I ASK – What does the RepubliCAN'Ts have to offer IF they DO get back in office ------ NOTHING and MORE OF THE SAME from the BUSHwack years!!!

    January 19, 2010 02:29 pm at 2:29 pm |
  2. Steve (the real one)

    Somebody asked this on a different story:

    How many homes does Brown own and how much money does he have, Trucks are props.. what are the facts of this guy being a common man.
    ------------------------
    My response is this: Did you bother to ask this when the late Ted Kennedy was in office? Did it matter to you then? This is one of the greatest examples of liberal hypocrisy I have ever seen!

    January 19, 2010 02:30 pm at 2:30 pm |
  3. Willy Brown

    CHANGE= OBAMA

    Objective
    Bankrupt
    All
    Middle Class
    Americans

    HOPE=

    Hope they don’t Revolt!

    January 19, 2010 02:32 pm at 2:32 pm |
  4. Johnny DC

    Why? Why is the position of the uber-Liberal Democrats to claim anything is better than nothing.

    Sometimes nothing is better than an awful idea. That is a possibility. Are you aware of that, Mr. Hoyer?

    In this case, we're talking about fiscally-irresponsible legislation that has minimal benefit and maximum cost.

    The typical Liberal mantra of "anything to help the struggling" doesn't work anymore, Hoyer. Go sell it to someone who's buying. The American people (translation: GOP and Independent voters) are not.

    January 19, 2010 02:34 pm at 2:34 pm |
  5. S.B. Stein E.B. NJ

    I have to agree with Hoyer at this point. I would that something get done. We can fix problems later as they are discovered. This has been a far longer and bloodier problem than needed thanks mostly to the Republicans (and some Senators that caucus with the Democrats).

    January 19, 2010 02:43 pm at 2:43 pm |
  6. Steve in North Carolina

    Many people think that nothing is better than either flawed version of this bill whether it be the house or the senate.

    January 19, 2010 02:43 pm at 2:43 pm |
  7. Claudia, Houston, Tx

    We don't have to look to far to see nothing, look at Haiti a country where people don't know what heathcare is and poor Americans will be victims of the same. Wakeup out there people and look at Haiti.

    January 19, 2010 02:44 pm at 2:44 pm |
  8. Bill

    Power to the people; not the politicians.

    January 19, 2010 02:47 pm at 2:47 pm |
  9. Russ from Md

    Steny Hoyer is nothing but a loyal lap dog of Pelosi. Believe me, I am in his district and he's useless.

    January 19, 2010 02:49 pm at 2:49 pm |
  10. Ha, ha, ha, ha, ha......

    last week they were on the one yard line.....Obama and the Dems. are just pitiful inside the "red zone."

    They've proved it over and over again with the Olympics, Climate Conference, Gitmo, Iran, N. Korea, Don't ask, don't tell, and unemployment......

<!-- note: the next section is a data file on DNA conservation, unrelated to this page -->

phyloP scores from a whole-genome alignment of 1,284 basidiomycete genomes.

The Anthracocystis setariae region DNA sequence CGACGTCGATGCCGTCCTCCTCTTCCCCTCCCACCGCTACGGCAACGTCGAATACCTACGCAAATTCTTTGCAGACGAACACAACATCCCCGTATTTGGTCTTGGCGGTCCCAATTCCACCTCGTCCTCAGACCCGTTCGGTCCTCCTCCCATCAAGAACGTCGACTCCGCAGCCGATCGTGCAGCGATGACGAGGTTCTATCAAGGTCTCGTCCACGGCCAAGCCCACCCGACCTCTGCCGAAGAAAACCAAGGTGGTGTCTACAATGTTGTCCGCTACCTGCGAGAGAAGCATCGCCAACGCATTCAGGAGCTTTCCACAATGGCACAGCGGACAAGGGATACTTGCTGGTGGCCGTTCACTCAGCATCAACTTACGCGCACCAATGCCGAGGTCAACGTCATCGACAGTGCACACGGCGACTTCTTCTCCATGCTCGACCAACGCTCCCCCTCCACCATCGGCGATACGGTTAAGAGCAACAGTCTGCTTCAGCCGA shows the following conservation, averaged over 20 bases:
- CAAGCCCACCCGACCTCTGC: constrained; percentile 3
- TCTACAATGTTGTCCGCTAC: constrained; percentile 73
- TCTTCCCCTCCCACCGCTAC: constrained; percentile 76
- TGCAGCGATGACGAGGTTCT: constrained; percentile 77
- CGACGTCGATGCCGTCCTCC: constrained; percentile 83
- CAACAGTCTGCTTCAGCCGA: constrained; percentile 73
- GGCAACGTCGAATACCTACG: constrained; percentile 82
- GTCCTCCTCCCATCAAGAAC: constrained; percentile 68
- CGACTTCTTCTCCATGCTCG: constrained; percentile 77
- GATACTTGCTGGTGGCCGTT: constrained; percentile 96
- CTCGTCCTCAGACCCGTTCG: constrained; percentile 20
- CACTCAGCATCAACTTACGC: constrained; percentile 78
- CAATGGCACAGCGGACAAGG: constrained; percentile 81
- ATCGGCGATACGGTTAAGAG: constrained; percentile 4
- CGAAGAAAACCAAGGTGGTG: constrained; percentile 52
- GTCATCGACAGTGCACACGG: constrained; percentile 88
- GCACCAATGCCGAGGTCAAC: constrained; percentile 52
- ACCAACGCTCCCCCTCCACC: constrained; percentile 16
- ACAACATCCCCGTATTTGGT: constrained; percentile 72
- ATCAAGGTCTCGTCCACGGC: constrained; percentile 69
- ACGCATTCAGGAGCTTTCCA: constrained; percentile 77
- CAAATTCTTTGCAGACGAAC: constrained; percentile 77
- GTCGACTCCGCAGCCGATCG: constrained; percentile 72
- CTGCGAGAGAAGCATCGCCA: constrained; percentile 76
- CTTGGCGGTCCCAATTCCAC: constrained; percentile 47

Time to dump these guys.

    Obama is ONE and DONE.

    January 19, 2010 02:49 pm at 2:49 pm |
  11. Liberal wingnut

    Yes spending a trillion dollars on something that also raises everybody's insurance premiums is a good thing!

    January 19, 2010 02:51 pm at 2:51 pm |
  12. Tom L.

    Now there is a ringing endorsement!

    Has there ever been a time where a bill as major as this passed without ONE vote from the other party? This is just ridiculous.

    One would think that the mere fact that the Massachusetts race is even close would wake Democrats up that they are going too far. Plain and simple, they just don't seem to care because they think they know better.

    January 19, 2010 02:51 pm at 2:51 pm |
  13. Ask the unions Steny.....

    I don't think they'll agree with you.

    Also you do realize that any Dem. from a red state that votes for the bill will be out of a job in November. Do you think these 37 Dems. are going to fall on their swords for you and Obozo?

    January 19, 2010 02:52 pm at 2:52 pm |
  14. Derek

    Geez, so now the house is just going to vote for the trashy senate bill, just for the sake of passing something, no matter how bad it is. Thanks a lot jerks!

    January 19, 2010 02:55 pm at 2:55 pm |
  15. Obama 2.0

    If you don't pass HCR you might as well pack your bags :)

    January 19, 2010 02:55 pm at 2:55 pm |
  16. Mike in MN

    Why do the Dems continue to insist on passing this piece of crap? Why won't they start over and listen to the people and write a bill a majority of voters will support? What is there damage? Biggest collection of aragont idiots who ever tried to force their will on the American people since before our nations revolution.

    January 19, 2010 02:56 pm at 2:56 pm |
  17. unshrub

    Republican's have a new campaign motto, "Vote for us because the Democrats are too slow in fixing the problems we create."

    January 19, 2010 02:57 pm at 2:57 pm |
  18. AJ

    No, it isn't better than nothing it's a bad bad bill that does nothing to address spiraling healthcare costs nor does it address how the middle class and working poor will be able to pay for the deductables and copays on thier mandated insurance. This bill is nothing but another huge corporate giveaway and Hoyer knows it. Middle America is tired of pouring billions of taxpayer dollars into private companies with little or no relief on Main Street.

    January 19, 2010 03:00 pm at 3:00 pm |
  19. sandy

    What planet are you from Hoyer? I would rather have nothing than what the Senate has proposed. No wonder you Democrats are loosing,and I'm a democrat

    January 19, 2010 03:01 pm at 3:01 pm |
1 2 3 4